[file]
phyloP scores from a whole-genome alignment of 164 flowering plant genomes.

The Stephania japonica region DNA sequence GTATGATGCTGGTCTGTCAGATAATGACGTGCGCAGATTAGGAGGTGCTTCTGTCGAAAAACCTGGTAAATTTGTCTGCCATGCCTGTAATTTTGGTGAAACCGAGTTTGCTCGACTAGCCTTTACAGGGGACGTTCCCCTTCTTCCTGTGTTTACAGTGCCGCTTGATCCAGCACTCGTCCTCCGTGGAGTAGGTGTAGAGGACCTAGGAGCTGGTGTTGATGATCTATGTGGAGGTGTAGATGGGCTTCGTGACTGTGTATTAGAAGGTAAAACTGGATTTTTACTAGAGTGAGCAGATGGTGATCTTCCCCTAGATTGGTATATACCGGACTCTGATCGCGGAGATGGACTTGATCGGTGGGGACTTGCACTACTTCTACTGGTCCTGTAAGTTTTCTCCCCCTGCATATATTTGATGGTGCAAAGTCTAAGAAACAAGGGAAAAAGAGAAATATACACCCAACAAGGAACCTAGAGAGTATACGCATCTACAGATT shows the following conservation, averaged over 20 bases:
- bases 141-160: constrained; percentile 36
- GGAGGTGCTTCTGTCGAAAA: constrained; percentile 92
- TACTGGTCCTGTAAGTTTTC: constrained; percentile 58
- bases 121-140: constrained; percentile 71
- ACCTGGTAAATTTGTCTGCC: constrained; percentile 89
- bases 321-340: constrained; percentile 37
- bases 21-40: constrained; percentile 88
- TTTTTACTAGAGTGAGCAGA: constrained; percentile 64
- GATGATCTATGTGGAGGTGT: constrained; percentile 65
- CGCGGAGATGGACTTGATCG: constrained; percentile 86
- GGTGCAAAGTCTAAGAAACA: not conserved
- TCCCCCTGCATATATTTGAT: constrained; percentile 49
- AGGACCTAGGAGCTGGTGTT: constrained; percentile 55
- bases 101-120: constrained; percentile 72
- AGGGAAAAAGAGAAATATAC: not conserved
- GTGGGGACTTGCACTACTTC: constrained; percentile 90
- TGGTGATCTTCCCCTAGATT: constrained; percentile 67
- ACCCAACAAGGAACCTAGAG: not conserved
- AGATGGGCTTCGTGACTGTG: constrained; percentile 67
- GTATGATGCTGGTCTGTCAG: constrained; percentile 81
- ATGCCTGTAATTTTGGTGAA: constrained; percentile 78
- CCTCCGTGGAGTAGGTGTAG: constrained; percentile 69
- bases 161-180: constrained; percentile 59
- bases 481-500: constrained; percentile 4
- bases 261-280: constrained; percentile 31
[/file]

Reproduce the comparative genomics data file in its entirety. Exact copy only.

phyloP scores from a whole-genome alignment of 164 flowering plant genomes.

The Stephania japonica region DNA sequence GTATGATGCTGGTCTGTCAGATAATGACGTGCGCAGATTAGGAGGTGCTTCTGTCGAAAAACCTGGTAAATTTGTCTGCCATGCCTGTAATTTTGGTGAAACCGAGTTTGCTCGACTAGCCTTTACAGGGGACGTTCCCCTTCTTCCTGTGTTTACAGTGCCGCTTGATCCAGCACTCGTCCTCCGTGGAGTAGGTGTAGAGGACCTAGGAGCTGGTGTTGATGATCTATGTGGAGGTGTAGATGGGCTTCGTGACTGTGTATTAGAAGGTAAAACTGGATTTTTACTAGAGTGAGCAGATGGTGATCTTCCCCTAGATTGGTATATACCGGACTCTGATCGCGGAGATGGACTTGATCGGTGGGGACTTGCACTACTTCTACTGGTCCTGTAAGTTTTCTCCCCCTGCATATATTTGATGGTGCAAAGTCTAAGAAACAAGGGAAAAAGAGAAATATACACCCAACAAGGAACCTAGAGAGTATACGCATCTACAGATT shows the following conservation, averaged over 20 bases:
- bases 141-160: constrained; percentile 36
- GGAGGTGCTTCTGTCGAAAA: constrained; percentile 92
- TACTGGTCCTGTAAGTTTTC: constrained; percentile 58
- bases 121-140: constrained; percentile 71
- ACCTGGTAAATTTGTCTGCC: constrained; percentile 89
- bases 321-340: constrained; percentile 37
- bases 21-40: constrained; percentile 88
- TTTTTACTAGAGTGAGCAGA: constrained; percentile 64
- GATGATCTATGTGGAGGTGT: constrained; percentile 65
- CGCGGAGATGGACTTGATCG: constrained; percentile 86
- GGTGCAAAGTCTAAGAAACA: not conserved
- TCCCCCTGCATATATTTGAT: constrained; percentile 49
- AGGACCTAGGAGCTGGTGTT: constrained; percentile 55
- bases 101-120: constrained; percentile 72
- AGGGAAAAAGAGAAATATAC: not conserved
- GTGGGGACTTGCACTACTTC: constrained; percentile 90
- TGGTGATCTTCCCCTAGATT: constrained; percentile 67
- ACCCAACAAGGAACCTAGAG: not conserved
- AGATGGGCTTCGTGACTGTG: constrained; percentile 67
- GTATGATGCTGGTCTGTCAG: constrained; percentile 81
- ATGCCTGTAATTTTGGTGAA: constrained; percentile 78
- CCTCCGTGGAGTAGGTGTAG: constrained; percentile 69
- bases 161-180: constrained; percentile 59
- bases 481-500: constrained; percentile 4
- bases 261-280: constrained; percentile 31